For nearly 15 years, Yvette Cantu Schneider was one of the right-wing religious movement's most prominent examples of so-called living proof that "homosexual urges" could be overcome, to live a straight and "godly" life.
But like several of her contemporaries — talking heads and iconic "examples" in the so-called ex-gay movement — Schneider has now distanced herself from the movement, and is questioning the validity of efforts to change sexual orientation in an exclusive series of conversations with GLAAD's special projects consultant Jeremy Hooper.
While she declines to label her sexual orientation, the married mother says she is attracted to "intense emotional connections," and could "of course" have fallen in love with a woman. She details this evolution and more in her new book, Never Not Broken, the proceeds from which Schneider is donating 10 percent to GLAAD.
"Before I became a Christian, I was open and proud about my sexuality," Schneider told Hooper, recounting how she refused her mother's request to remove the ring she and her then-partner wore when her sister brought home a boyfriend, and even volunteered for GLAAD in the early 1990s. "But once I became a Christian and was told that my sexuality was deviant and sinful, I felt ashamed about it."
After being in a series of same-sex relationships following her coming out at age 21, Schneider says she found her way into the Christian church in late '90s, where she was taught that being LGBT was an abomination in the eyes of God. In an effort to attain spiritual purity, Schneider says she bought into the belief that she could "overcome" her same-sex attractions through faith in Jesus.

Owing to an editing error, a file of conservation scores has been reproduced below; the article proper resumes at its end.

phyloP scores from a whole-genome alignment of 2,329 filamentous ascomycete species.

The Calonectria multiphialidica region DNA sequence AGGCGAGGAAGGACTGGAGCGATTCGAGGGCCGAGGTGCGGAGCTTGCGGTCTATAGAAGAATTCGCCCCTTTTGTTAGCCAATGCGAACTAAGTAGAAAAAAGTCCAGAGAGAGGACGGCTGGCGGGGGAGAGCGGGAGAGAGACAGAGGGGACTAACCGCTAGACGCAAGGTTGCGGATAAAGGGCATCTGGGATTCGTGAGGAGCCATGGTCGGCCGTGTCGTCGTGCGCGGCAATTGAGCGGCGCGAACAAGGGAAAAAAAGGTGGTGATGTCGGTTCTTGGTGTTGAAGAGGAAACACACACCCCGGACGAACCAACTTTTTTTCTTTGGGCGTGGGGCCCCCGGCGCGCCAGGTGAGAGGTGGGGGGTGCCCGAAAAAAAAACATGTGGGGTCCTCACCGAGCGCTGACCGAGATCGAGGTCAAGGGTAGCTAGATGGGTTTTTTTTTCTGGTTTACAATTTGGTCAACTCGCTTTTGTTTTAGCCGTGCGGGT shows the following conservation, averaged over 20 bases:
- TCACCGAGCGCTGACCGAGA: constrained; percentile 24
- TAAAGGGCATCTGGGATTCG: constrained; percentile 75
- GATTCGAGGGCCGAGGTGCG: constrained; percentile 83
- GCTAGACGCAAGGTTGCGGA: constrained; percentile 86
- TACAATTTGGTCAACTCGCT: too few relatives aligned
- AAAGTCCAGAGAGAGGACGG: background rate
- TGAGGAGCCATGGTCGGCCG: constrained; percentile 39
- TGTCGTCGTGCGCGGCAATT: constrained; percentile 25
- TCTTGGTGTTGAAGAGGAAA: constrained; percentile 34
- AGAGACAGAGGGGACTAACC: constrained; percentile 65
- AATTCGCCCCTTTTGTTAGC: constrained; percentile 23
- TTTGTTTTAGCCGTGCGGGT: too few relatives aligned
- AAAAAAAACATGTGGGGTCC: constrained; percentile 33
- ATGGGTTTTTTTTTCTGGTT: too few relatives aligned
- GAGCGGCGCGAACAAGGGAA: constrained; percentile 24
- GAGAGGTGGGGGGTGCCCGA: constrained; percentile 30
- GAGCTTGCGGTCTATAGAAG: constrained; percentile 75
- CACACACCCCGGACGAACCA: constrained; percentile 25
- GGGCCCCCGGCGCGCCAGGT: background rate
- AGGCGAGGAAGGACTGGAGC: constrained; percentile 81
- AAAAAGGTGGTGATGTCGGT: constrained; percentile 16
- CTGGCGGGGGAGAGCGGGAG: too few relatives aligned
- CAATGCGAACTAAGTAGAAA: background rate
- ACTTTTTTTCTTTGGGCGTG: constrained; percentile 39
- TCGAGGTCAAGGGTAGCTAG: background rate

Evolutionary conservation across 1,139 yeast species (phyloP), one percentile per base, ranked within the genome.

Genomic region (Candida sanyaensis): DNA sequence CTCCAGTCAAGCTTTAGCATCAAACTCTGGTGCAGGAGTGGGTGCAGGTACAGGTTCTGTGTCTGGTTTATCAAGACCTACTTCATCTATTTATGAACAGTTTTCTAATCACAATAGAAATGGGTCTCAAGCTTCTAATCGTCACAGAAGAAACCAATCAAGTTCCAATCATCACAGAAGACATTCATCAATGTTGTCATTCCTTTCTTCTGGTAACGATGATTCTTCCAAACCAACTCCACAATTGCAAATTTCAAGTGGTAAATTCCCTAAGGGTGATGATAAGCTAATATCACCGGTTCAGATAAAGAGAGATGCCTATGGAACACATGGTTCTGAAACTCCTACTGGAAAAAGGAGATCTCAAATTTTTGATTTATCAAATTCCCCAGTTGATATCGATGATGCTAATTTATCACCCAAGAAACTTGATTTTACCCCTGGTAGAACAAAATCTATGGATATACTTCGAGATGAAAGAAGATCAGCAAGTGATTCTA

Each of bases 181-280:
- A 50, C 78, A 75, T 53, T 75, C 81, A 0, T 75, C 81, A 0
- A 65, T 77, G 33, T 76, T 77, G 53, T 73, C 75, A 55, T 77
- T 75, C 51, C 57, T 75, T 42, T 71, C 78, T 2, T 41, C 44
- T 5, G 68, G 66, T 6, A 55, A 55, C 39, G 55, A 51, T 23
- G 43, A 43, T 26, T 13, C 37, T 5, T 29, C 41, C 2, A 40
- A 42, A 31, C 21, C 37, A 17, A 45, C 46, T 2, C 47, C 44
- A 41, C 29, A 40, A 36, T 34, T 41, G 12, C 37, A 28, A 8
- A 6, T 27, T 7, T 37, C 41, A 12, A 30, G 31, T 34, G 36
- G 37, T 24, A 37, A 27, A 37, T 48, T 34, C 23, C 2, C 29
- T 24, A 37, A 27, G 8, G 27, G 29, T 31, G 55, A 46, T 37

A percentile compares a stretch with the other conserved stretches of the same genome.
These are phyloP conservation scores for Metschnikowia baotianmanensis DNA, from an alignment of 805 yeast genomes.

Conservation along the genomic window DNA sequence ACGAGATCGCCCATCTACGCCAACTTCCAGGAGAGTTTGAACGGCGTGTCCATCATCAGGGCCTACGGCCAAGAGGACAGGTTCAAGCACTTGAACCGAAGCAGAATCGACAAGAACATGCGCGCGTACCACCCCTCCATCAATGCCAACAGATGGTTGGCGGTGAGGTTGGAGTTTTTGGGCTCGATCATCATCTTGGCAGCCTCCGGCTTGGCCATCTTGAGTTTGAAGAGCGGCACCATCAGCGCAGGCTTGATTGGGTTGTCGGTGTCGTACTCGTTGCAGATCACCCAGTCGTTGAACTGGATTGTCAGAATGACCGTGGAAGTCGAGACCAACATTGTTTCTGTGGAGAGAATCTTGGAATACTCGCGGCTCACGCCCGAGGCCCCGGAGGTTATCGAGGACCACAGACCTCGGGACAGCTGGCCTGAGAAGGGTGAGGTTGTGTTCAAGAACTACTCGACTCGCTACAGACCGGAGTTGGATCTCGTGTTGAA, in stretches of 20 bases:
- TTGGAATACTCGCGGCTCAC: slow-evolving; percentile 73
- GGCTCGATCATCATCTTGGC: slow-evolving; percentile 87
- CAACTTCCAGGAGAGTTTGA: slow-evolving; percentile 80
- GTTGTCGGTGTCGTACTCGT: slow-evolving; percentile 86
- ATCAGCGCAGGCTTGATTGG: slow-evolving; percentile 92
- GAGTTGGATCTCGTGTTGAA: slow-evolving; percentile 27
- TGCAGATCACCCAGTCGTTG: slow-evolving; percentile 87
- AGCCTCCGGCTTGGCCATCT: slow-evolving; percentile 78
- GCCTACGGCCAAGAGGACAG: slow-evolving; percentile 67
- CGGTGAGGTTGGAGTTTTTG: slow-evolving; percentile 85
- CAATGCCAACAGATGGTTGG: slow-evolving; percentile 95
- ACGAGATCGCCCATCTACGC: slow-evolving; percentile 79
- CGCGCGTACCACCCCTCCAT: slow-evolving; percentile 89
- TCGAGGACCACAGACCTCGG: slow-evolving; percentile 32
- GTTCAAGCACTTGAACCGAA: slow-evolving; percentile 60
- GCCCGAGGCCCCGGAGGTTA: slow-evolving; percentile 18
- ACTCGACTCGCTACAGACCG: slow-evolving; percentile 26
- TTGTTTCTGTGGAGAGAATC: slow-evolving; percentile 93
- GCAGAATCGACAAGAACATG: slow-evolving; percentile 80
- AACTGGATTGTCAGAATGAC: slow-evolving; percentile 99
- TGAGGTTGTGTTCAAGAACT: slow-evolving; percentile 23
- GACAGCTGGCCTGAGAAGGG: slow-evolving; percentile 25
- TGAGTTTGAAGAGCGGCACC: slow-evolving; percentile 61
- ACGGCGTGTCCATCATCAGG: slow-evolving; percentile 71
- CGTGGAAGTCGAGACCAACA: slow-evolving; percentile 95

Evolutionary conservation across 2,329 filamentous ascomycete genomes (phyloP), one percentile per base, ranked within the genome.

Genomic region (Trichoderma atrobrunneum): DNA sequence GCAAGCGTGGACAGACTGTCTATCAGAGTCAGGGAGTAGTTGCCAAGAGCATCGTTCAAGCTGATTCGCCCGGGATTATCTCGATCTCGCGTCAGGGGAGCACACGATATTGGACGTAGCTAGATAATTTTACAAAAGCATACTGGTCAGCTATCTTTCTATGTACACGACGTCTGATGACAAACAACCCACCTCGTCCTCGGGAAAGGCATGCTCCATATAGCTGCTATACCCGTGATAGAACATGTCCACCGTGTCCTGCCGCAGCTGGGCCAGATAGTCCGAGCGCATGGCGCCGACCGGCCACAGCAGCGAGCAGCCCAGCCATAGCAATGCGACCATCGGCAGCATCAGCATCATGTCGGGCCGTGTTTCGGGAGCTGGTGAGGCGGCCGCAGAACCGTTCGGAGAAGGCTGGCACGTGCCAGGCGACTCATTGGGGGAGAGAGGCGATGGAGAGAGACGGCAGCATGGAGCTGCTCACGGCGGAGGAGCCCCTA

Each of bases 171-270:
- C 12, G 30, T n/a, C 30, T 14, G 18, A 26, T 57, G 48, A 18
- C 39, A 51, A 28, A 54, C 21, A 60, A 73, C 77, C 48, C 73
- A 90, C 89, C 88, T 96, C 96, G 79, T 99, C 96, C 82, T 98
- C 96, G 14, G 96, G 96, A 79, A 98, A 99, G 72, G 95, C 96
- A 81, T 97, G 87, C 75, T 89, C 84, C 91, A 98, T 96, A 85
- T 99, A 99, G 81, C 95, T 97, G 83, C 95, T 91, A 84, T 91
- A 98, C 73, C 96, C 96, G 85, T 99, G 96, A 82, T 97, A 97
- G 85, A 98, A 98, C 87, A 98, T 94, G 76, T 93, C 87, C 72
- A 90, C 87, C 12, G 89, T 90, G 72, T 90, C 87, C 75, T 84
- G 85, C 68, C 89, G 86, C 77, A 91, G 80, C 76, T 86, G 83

Schneider spent more than a decade working for major players in the antigay and ex-gay movement, including as policy expert for the antigay Family Research Council, as a board member for the now-defunct "ex-gay" organization Exodus International, and as a consultant with the antigay group Concerned Women for America. In a lengthy Q&A, Hooper also notes that Schneider even worked with Focus on the Family, and was involved in the religious-based efforts to pass California's Proposition 8.
But despite her ex-gay pedigree, Schneider tells Hooper her heart wasn't in the rhetoric she dutifully parroted whenever she was asked to speak about the efficacy of attempts to leave the so-called gay lifestyle.
"Near the end, especially with Prop. 8, I felt that I was stripped of my individuality," Schneider says. "If it hadn’t been me at an event, it would have been someone else. When a speaking engagement conflicted with my schedule, someone else was found to be the 'ex-gay' voice. There was nothing I could add or contribute that was different from what anyone else could contribute."
And about that supposed "change?" Schneider is blunt with Hooper, saying even when she was part of the movement, she refused to date a man who identified as "ex-gay."
"Many people I knew suspected all along that change— true change where all same-sex attractions disappear or become rare and incidental, and heterosexual attractions take their place — never happened," she explained. "I can say I’ve never met an 'ex-gay' man I thought was not still attracted to men, and would not go back to gay relationships under the right circumstances. One of my colleagues tried to fix me up with an 'ex-gay' man when I was still single. I said, 'No way. I have no interest in dating an ex-gay man. I don’t trust that they’re actually ex-gay.' "
Finally, Schneider offers a hearty endorsement of legislative efforts to ban the scientifically discredited practice known as sexual orientation change therapy or "reparative therapy." Laws banning such practices by licensed therapists on minors have passed and subsequently been upheld by federal courts in California and New Jersey. And Schneider says she wants to see laws like those take hold nationwide.
"These types of bans need to progress throughout the nation as quickly as possible," she told Hooper. "Not only is the efficacy of change therapy dubious at best, but the type of therapy this legislation bans is specifically for minors. It’s damaging to take a child who is questioning his or her sexuality, or who may display qualities that are not in line with what our society considers normative for their gender, and communicate to the child (and parents) that there is something wrong with him, that in some way he or she is deficient."
Read the full, in-depth interview with Schneider at GLAAD's blog.